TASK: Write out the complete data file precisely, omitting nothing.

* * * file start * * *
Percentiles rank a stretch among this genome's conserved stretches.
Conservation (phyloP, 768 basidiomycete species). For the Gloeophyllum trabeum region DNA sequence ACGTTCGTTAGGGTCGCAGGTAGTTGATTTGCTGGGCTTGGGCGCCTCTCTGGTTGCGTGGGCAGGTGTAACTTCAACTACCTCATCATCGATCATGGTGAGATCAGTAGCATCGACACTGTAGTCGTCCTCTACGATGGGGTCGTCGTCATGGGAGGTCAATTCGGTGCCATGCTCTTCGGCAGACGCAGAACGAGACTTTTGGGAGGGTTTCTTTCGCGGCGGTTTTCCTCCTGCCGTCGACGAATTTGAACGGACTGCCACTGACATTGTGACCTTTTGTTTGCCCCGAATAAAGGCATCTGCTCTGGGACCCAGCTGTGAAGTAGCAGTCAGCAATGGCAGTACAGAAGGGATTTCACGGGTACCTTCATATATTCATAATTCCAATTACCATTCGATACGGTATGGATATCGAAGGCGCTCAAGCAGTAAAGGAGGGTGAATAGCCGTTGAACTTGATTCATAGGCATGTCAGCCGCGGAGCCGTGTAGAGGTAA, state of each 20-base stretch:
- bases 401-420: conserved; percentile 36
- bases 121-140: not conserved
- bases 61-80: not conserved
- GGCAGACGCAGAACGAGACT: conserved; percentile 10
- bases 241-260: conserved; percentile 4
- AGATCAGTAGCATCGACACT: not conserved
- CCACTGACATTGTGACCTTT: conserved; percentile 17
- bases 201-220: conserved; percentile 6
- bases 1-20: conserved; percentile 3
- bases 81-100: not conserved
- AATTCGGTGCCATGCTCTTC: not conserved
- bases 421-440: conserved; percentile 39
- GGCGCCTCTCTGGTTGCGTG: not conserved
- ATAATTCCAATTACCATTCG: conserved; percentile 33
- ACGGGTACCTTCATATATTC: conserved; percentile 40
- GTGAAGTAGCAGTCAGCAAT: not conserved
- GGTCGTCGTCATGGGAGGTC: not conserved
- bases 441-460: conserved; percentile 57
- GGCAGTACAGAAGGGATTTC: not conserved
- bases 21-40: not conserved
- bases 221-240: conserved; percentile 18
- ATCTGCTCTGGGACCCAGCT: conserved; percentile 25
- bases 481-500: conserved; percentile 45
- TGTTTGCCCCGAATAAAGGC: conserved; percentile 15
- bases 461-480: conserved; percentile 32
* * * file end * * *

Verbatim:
Percentiles rank a stretch among this genome's conserved stretches.
Conservation (phyloP, 768 basidiomycete species). For the Gloeophyllum trabeum region DNA sequence ACGTTCGTTAGGGTCGCAGGTAGTTGATTTGCTGGGCTTGGGCGCCTCTCTGGTTGCGTGGGCAGGTGTAACTTCAACTACCTCATCATCGATCATGGTGAGATCAGTAGCATCGACACTGTAGTCGTCCTCTACGATGGGGTCGTCGTCATGGGAGGTCAATTCGGTGCCATGCTCTTCGGCAGACGCAGAACGAGACTTTTGGGAGGGTTTCTTTCGCGGCGGTTTTCCTCCTGCCGTCGACGAATTTGAACGGACTGCCACTGACATTGTGACCTTTTGTTTGCCCCGAATAAAGGCATCTGCTCTGGGACCCAGCTGTGAAGTAGCAGTCAGCAATGGCAGTACAGAAGGGATTTCACGGGTACCTTCATATATTCATAATTCCAATTACCATTCGATACGGTATGGATATCGAAGGCGCTCAAGCAGTAAAGGAGGGTGAATAGCCGTTGAACTTGATTCATAGGCATGTCAGCCGCGGAGCCGTGTAGAGGTAA, state of each 20-base stretch:
- bases 401-420: conserved; percentile 36
- bases 121-140: not conserved
- bases 61-80: not conserved
- GGCAGACGCAGAACGAGACT: conserved; percentile 10
- bases 241-260: conserved; percentile 4
- AGATCAGTAGCATCGACACT: not conserved
- CCACTGACATTGTGACCTTT: conserved; percentile 17
- bases 201-220: conserved; percentile 6
- bases 1-20: conserved; percentile 3
- bases 81-100: not conserved
- AATTCGGTGCCATGCTCTTC: not conserved
- bases 421-440: conserved; percentile 39
- GGCGCCTCTCTGGTTGCGTG: not conserved
- ATAATTCCAATTACCATTCG: conserved; percentile 33
- ACGGGTACCTTCATATATTC: conserved; percentile 40
- GTGAAGTAGCAGTCAGCAAT: not conserved
- GGTCGTCGTCATGGGAGGTC: not conserved
- bases 441-460: conserved; percentile 57
- GGCAGTACAGAAGGGATTTC: not conserved
- bases 21-40: not conserved
- bases 221-240: conserved; percentile 18
- ATCTGCTCTGGGACCCAGCT: conserved; percentile 25
- bases 481-500: conserved; percentile 45
- TGTTTGCCCCGAATAAAGGC: conserved; percentile 15
- bases 461-480: conserved; percentile 32